Teen Driving

Texas Mercedes-Benz dealership helps teens learn to navigate risky driving situations

As part of their owner and community outreach program, Mercedes-Benz of Sugar Land recently held a teen driving school.

Photo courtesy of Mercedes-Benz of Sugar Land

The entire car shuddered as the Mercedes-Benz skidded over the large puddle. My head hit the roof of the car, nearly breaking my sunglasses (and yes, I was wearing my seatbelt). My phone went flying. The high-end camera of the journalist sitting next to me flew out of his hands and landed at my feet. Thankfully this didn't happen on the open road, but in a controlled environment created for teen drivers to learn, among other skills, how to regain control of a car when it hydroplanes.

After pulling the car to a stop, driver Winnie Chang, a 17-year-old senior at Clements High School, turned to Kory Enders, an Indy Pro 2000 driver, who was sitting in the front passenger seat, for his advice on how to improve the next time she drove around the skid pad. Meanwhile, the other passengers and I gathered our belongings off the floor of the backseat.

2020 Mercedes-Benz of Sugar Land Teen Driving Winnie Chang, 17, learns how to pilot a car through a skid.Photo courtesy of Mercedes-Benz of Sugar Land

Mercedes-Benz of Sugar Land (MBSL) has been offering a quarterly Teen Driving Safety School at the Motor Speedway Resort (MSR) Houston for the teen children of its customers for about four years now. Prior to December 2019, MBSL had trained about 275 teen drivers. That month, for the first time, MBSL held an additional event for twenty Clements High School students.

Like the others, this event was co-sponsored by MBSL and Enders. Enders' father, Kenneth, owns MBSL, for which Enders is a brand ambassador. Influenced by his father, who wanted to be a professional racecar driver himself, Enders has been part of the racing world since childhood. Enders began club go karting at age six. While a student at Clements High School in Sugar Land, Enders began driving cars at MSR Houston.

Although he now travels the world racing, Enders has not forgotten his roots. Enders graduated from Clements in 2016 and has been working for several years to coordinate this event with the high school, which has about 2,500 students from 9th-12th grade. Clements High School students were invited to apply for the opportunity to participate in the Teen Driving Safety School. Fifty students applied and about 20 were randomly selected to attend at no cost.

Seeing some teens' incorrect and even illegal driving habits compelled Enders to give back to the community by helping teens learn to drive correctly. Enders wants "to give kids a toolbox." His two pieces of advice to teen drivers? "Don't text and drive," and "Understanding the core fundamentals of how a car functions and drives could save your life one day."

After a morning of classroom instruction, the students headed outside to test their skills. The high schoolers beelined to the group of waiting cars hopping into either the driver or passenger seat. To get the full experience, I knew I needed to be a passenger, yet was a bit hesitant to ride in a car with a teen driver who may have only recently gotten their license.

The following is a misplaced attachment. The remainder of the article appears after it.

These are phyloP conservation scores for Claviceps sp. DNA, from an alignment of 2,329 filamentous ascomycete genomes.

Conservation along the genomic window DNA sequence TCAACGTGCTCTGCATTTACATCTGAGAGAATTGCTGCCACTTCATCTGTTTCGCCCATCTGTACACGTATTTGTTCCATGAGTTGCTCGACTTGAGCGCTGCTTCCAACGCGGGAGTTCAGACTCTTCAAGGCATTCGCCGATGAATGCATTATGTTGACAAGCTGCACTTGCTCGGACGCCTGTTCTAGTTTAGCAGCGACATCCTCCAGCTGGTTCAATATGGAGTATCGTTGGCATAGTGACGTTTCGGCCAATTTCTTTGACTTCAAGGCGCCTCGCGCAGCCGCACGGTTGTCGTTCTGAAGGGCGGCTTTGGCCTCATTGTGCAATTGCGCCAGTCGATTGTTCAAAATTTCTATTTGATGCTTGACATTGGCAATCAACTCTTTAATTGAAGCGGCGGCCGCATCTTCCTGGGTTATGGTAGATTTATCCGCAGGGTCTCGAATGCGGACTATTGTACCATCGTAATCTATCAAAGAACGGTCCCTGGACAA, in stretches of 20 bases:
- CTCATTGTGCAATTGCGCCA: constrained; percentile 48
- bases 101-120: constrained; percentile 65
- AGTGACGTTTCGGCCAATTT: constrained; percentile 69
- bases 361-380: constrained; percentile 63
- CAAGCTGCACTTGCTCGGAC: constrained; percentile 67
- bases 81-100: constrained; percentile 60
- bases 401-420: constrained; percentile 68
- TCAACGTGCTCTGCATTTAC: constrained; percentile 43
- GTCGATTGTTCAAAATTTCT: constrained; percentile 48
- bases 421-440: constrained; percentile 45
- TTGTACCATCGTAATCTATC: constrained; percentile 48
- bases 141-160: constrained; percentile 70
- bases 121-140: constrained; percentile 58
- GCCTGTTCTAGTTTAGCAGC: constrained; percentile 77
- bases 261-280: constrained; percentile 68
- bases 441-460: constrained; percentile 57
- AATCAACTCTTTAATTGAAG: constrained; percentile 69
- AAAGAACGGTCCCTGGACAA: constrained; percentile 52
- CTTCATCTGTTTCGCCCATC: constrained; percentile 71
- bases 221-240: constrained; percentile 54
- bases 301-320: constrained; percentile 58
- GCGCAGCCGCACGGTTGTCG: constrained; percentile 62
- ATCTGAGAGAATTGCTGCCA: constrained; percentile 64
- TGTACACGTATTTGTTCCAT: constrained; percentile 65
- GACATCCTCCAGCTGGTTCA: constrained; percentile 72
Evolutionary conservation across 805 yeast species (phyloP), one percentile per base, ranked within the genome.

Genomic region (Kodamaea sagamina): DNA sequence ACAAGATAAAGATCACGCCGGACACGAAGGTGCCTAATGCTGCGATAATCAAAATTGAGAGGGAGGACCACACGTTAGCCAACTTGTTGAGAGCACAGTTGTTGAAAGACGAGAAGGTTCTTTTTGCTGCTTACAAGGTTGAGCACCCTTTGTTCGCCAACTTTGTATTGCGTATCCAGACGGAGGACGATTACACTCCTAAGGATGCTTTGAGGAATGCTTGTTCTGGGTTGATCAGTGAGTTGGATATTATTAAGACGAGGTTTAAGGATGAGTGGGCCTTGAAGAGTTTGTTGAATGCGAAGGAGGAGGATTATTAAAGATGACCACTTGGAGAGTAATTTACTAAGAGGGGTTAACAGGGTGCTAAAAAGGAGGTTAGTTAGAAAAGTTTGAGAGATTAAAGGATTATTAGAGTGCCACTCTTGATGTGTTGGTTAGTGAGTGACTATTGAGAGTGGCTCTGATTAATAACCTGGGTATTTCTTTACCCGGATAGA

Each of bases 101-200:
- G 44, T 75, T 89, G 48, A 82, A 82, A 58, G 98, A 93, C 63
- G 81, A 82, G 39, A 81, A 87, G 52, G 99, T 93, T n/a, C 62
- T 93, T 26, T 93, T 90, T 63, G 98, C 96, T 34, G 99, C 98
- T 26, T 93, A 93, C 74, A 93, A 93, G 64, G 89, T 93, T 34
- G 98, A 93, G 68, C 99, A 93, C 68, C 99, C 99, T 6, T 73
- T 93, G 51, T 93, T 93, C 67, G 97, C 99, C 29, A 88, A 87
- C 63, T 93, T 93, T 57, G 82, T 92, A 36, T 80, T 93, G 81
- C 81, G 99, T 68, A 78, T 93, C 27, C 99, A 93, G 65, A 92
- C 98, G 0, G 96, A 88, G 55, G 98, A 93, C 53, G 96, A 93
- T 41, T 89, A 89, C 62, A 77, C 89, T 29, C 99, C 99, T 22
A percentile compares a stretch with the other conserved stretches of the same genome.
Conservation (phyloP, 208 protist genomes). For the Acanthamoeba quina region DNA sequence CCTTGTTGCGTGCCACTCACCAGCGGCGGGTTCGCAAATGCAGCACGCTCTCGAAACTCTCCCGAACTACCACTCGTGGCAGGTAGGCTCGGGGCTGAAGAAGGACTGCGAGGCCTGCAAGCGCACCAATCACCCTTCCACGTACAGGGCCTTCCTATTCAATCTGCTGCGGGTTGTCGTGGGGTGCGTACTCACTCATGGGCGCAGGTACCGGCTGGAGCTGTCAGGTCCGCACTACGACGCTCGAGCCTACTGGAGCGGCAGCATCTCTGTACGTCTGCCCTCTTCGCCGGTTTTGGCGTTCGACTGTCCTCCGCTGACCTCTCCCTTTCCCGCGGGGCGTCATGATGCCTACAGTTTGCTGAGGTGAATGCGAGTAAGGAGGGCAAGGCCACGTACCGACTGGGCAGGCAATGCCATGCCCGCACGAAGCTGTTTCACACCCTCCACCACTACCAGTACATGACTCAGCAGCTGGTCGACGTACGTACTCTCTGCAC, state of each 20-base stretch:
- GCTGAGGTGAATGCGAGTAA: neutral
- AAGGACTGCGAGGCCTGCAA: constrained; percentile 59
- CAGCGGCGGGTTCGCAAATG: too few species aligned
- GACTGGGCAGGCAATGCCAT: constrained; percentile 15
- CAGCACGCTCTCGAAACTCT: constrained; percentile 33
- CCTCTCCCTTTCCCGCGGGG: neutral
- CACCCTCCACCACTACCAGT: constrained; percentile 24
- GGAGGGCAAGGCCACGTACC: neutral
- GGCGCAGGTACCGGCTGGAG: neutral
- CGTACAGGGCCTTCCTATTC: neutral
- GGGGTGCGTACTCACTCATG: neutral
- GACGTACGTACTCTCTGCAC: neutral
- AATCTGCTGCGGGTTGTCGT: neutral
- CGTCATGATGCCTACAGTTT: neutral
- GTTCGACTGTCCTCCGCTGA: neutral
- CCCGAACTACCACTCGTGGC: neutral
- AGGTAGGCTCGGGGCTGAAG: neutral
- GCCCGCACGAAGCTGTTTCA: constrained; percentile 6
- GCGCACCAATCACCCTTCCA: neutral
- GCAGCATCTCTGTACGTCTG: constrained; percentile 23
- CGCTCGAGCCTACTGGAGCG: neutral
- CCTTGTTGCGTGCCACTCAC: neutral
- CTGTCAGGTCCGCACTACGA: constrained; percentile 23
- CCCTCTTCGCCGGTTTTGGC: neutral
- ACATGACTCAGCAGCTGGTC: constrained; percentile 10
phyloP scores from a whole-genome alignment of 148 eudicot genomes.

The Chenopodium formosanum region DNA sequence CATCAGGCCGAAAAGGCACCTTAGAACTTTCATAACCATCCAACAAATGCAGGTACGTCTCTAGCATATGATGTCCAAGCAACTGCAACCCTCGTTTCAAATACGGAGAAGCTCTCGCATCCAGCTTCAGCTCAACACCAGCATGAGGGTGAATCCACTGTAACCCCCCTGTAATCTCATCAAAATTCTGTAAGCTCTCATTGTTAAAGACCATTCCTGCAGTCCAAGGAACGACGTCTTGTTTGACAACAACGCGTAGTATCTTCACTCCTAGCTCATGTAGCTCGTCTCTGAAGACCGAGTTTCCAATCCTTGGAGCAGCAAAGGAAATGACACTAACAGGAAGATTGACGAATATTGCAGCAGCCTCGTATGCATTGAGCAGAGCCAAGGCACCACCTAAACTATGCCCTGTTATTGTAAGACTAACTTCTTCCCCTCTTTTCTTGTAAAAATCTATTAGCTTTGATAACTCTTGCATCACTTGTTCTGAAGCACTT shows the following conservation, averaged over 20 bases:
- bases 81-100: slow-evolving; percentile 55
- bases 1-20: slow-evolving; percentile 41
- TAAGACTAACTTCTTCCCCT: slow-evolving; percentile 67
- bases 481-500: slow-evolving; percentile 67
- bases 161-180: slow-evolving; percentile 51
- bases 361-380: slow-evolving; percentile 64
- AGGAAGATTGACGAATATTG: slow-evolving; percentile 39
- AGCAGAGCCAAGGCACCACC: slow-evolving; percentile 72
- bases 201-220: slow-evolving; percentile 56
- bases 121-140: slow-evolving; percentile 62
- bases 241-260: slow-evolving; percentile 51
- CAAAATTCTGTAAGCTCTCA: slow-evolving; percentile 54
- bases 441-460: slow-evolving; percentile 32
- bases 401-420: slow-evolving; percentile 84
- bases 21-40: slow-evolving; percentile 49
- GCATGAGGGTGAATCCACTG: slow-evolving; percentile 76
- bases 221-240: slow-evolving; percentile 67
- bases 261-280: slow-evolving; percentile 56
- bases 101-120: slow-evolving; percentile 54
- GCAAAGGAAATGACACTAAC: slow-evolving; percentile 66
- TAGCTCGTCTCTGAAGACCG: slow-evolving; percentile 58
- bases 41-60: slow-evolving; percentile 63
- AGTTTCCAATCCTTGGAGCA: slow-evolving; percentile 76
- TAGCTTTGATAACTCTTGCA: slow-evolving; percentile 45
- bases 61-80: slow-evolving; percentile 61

At the signal of a Teen Driving Safety School instructors, the teen driver of the car I was riding in gunned the engine and drove as fast as she could towards an orange cone directly in front of her. The objective was for her to drive as close to the cone as possible, but brake before hitting it. This seemed counterintuitive to me – why practice a dangerous driving maneuver like this? According to the instructor, it's good for the teens to practice in a safe environment how to react when faced with a risky road situation.

For about an hour, the teens continued doing drills, then slowly trickled back inside to the classroom to use a Comcast Distracted Driving Simulator. Comcast originally created this simulator to train its technicians and kindly gifted one to the MBSL Teen Driving Safety School to enhance its programming.

I got to try the simulator too. I sat down in the plastic seat and took the wheel. The simulator looks very much like one of those car video games you see at arcades. My goal was to drive through the course in a safe and timely manner. The game deducted points for traffic violations. I struggled to navigate the course – I accidentally rammed my pretend car into walls and ran red lights. I began doing even worse when Derek Brown, MBSL Vice President of Marketing & Business Development, began calling out prompts. "Take a selfie of the group." "Now text it to your boss."

2020 Mercedes-Benz of Sugar Land Teen Driving Teenns used a driving simulator to learn how distracted driving can impact their time behind the wheel.Photo courtesy of Mercedes-Benz of Sugar Land

By the time I finally finished the course, the group of us was in stitches over how poorly I had done, but we knew that safe driving, or lack thereof, was no laughing matter. Even now when I'm tempted to look down at my phone when I hear a text come in while I'm driving, I think back to this exercise and refrain.

I asked Clements student Haris Jhaveri why he applied to be part of the MBSL Teen Driving Safety School. "I follow Kory on Instagram. I've seen [the school] on his social media all over the place. People have talked about how it's a really nice experience and you learn from it. You get to drive a Mercedes… I also did this because my friend told me to. I like Mercedes, ok?". After participating in the training, Jhaveri noted "my driving is better".

That was the goal of all the adults in involved – improving teen driving. As Phil Morgante, Assistant Principal of Clements High School, noted "safety's number one with us – getting the kids to and from school".

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